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|AS WE APPROACH THE MAY ELECTION FOR THE EUROPEAN PARLIAMENT the frequency of polls published on the likely result increases. While, as usual, they come up with somewhat different findings most agree with the ‘poll of polls’ for the organisation Poll Watch that the centre, liberal parties will leak votes to both left and right. The centre-left Socialists and Democrats group comes out marginally ahead of the centre-right EPP. The big losers appear to be the liberal ALDE group while both Euro-sceptic parties on the right and the left-wing GUE/NGL are set to bolster their presence in the parliament. The elections will held in unprecedented circumstances as, for the first time since direct elections began in 1979, the EU economy has been||
||in a deep depression for most of the previous five years. This had led some to predict that the long-term decline in turn-out, down to 43% in 2009, will be reversed as voters register their disgust with austerity while general ‘anti-European’ feeling invigorates far-right party strength. Measures designed by Europhiles to boost participation, such as debates between the candidates for Commission President, might, therefore, backfire as a large number of Euro-sceptic MEPs would make law-making more difficult. The predicted tripling in number of non-aligned MEPs could produce a new far-right party group.|
Poll Watch results 5/3/14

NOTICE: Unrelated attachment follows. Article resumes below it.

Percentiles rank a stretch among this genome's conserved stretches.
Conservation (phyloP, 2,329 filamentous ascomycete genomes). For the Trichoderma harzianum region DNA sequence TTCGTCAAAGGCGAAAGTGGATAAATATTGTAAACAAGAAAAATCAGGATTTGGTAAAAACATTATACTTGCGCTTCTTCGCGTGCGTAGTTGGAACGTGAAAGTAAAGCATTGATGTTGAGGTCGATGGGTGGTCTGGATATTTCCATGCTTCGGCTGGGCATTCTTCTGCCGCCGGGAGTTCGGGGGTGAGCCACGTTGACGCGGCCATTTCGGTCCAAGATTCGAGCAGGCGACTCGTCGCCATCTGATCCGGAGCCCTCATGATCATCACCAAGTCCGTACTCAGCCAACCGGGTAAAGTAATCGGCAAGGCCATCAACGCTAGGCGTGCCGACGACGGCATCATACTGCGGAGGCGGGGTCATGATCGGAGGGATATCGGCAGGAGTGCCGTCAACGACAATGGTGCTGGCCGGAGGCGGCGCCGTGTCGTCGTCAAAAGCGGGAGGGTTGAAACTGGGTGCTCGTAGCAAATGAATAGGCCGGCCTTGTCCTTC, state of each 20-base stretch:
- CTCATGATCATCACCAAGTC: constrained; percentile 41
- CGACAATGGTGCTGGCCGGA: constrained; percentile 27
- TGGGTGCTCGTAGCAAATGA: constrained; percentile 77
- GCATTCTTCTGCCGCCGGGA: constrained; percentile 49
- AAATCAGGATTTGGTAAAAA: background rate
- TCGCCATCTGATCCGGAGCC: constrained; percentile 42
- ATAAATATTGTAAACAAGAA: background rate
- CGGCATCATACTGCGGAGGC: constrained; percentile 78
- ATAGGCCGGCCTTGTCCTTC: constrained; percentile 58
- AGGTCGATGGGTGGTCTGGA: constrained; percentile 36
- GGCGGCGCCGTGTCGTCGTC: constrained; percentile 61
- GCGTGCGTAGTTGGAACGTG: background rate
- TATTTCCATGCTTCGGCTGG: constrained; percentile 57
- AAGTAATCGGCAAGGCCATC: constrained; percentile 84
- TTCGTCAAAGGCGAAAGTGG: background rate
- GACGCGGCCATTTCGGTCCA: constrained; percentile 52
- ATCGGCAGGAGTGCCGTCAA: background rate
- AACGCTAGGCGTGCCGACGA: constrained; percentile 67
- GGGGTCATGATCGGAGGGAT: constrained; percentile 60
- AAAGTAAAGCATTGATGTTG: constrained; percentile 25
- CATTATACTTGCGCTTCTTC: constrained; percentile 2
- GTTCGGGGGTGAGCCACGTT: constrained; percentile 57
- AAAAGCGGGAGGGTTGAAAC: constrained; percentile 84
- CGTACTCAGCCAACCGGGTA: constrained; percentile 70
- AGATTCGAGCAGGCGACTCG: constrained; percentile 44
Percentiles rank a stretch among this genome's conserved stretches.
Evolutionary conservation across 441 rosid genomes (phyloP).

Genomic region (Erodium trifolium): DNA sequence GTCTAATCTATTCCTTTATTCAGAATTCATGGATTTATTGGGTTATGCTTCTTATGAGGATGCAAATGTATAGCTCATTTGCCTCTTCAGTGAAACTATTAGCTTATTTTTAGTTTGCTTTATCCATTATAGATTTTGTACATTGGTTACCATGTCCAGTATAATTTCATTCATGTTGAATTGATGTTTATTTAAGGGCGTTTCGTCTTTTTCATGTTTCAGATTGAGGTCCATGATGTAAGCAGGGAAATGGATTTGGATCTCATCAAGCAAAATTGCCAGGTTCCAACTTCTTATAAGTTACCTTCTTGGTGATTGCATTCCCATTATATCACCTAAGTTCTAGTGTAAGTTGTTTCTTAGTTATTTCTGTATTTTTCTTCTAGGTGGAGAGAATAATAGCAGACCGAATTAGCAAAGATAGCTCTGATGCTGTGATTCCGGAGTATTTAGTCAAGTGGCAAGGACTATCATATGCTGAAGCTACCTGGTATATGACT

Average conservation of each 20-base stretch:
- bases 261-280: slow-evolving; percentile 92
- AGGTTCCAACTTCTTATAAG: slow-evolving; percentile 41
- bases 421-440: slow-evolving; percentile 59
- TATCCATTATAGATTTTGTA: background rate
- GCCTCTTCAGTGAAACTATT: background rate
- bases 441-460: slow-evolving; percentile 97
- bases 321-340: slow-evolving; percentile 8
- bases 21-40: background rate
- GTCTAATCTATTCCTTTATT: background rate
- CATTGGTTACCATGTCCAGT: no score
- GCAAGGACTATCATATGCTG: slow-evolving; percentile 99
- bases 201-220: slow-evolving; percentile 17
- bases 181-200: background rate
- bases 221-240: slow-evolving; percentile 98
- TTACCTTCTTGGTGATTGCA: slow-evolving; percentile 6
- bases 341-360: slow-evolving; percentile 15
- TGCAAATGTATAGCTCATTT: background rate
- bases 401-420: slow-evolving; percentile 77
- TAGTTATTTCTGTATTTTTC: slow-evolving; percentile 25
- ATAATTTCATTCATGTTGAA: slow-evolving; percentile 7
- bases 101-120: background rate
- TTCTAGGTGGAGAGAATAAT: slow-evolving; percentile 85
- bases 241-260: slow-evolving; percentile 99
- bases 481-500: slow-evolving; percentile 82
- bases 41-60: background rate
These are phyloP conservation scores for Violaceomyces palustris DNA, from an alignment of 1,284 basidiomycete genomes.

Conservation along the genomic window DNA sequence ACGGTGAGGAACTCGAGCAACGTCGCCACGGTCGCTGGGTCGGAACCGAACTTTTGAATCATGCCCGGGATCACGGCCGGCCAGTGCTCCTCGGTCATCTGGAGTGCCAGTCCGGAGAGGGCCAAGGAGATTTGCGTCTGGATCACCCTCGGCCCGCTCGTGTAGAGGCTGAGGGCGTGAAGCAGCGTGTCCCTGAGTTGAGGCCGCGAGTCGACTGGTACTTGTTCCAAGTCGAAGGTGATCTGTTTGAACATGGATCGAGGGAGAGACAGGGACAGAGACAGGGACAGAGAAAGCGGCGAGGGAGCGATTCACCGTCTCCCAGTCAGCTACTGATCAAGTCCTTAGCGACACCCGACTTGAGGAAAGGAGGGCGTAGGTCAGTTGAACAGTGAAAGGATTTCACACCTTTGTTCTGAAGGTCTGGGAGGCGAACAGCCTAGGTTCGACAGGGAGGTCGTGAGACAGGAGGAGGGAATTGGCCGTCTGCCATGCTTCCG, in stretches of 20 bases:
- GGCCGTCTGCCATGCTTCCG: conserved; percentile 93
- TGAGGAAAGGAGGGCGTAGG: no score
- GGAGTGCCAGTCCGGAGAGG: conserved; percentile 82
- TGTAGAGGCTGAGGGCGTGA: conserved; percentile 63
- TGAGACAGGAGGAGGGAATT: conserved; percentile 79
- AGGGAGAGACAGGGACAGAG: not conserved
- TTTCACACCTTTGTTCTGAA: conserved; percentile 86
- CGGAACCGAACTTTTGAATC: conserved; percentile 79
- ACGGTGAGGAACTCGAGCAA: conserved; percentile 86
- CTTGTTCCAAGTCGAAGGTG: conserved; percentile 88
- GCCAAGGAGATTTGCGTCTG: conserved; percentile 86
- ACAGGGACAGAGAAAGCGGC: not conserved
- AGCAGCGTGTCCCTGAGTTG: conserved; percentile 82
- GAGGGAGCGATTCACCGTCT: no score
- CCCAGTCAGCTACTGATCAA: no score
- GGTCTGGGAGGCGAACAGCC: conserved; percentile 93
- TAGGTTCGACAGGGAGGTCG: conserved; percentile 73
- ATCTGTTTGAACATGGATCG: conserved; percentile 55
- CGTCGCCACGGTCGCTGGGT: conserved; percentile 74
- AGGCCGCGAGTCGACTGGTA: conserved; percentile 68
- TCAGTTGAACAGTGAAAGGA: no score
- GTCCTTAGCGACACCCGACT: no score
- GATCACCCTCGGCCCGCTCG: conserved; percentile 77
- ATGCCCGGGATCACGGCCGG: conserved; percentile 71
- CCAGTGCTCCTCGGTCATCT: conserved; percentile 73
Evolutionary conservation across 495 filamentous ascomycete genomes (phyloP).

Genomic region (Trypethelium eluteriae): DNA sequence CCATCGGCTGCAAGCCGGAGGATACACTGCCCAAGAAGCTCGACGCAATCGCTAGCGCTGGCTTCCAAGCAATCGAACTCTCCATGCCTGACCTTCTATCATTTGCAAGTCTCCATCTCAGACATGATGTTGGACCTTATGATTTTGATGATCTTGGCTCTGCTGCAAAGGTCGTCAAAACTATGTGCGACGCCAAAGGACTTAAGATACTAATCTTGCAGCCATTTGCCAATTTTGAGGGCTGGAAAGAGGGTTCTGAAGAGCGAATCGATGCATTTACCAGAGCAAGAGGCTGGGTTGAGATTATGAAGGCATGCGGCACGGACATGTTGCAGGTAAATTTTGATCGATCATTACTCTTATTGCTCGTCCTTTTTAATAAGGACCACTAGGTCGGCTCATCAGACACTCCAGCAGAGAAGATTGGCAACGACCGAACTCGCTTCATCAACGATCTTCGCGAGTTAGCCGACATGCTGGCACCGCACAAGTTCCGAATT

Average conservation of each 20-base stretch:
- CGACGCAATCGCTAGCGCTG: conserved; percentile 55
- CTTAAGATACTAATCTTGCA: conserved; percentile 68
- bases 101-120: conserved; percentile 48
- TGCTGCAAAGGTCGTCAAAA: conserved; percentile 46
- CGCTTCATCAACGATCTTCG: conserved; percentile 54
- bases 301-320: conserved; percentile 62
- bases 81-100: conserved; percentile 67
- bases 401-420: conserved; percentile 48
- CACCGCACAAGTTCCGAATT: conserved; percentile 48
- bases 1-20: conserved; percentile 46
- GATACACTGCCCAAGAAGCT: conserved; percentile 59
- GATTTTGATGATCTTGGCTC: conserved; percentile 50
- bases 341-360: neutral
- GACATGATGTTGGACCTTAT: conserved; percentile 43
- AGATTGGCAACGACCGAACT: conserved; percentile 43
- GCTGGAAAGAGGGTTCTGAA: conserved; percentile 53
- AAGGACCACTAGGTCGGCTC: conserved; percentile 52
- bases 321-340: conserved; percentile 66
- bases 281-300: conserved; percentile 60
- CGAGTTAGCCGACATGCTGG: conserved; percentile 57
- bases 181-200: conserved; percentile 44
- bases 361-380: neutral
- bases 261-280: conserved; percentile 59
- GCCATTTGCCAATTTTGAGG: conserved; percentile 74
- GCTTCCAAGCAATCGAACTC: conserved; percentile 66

FOLLOWING TRADE UNION INPUT (SEE ISSUE 57) AND the usual ping-pong of the EU legislative process (see issue 61) the new directives on public, utilities and services procurement have been finally passed by the European Parliament. Most stakeholders welcomed the new laws, including the Socialist and Democrats (S&D) group and the European Trade Union Confederation (ETUC). They impose a mandatory social clause guaranteeing that labour laws and collective agreements must be respected by contractors for public sector work. The new directives also bring in the important concept of Most Economically Advantageous Tender (MEAT). This allows public bodies to take into account environmental, social and innovation criteria rather than being forced to pick the lowest-priced. ‘Abnormally low’ bids for work will be closely monitored although the European Construction Industry Federation (FIEC) regretted the fact that ‘EU institutions did not seize the opportunity to solve’ the problem. As spending on goods and services by public authorities accounts for 18% of the entire economic output of the EU, large numbers of workers will be affected. Marc Tarabella MEP (S & D), who was the rapporteur for the legislation, said ‘These new rules are a step forward in the fight against social dumping’ while ETUC Confederal Secretary Veronica Nilsson commented ‘The revised directive on public procurement will allow public authorities to make sustainable choices and make sure that workers’ rights are upheld’. She also believes that the new laws could ensure quality of goods and services procured but warns that the rules remain complex and much is left up to the national authorities such as reserving contracts for health, social and cultural services to the public sector, mutuals and social enterprises. Water services are excluded from the directives.
Small and medium-sized enterprises (SMEs), who currently scoop up about 35% of the value of public procurement, are thought to be favoured by a simplification in the bidding process, which will now be done electronically, and the ability to divide up big contracts. Member States now have two years to implement the directives but the U.K. government has indicated that it will accelerate this timetable.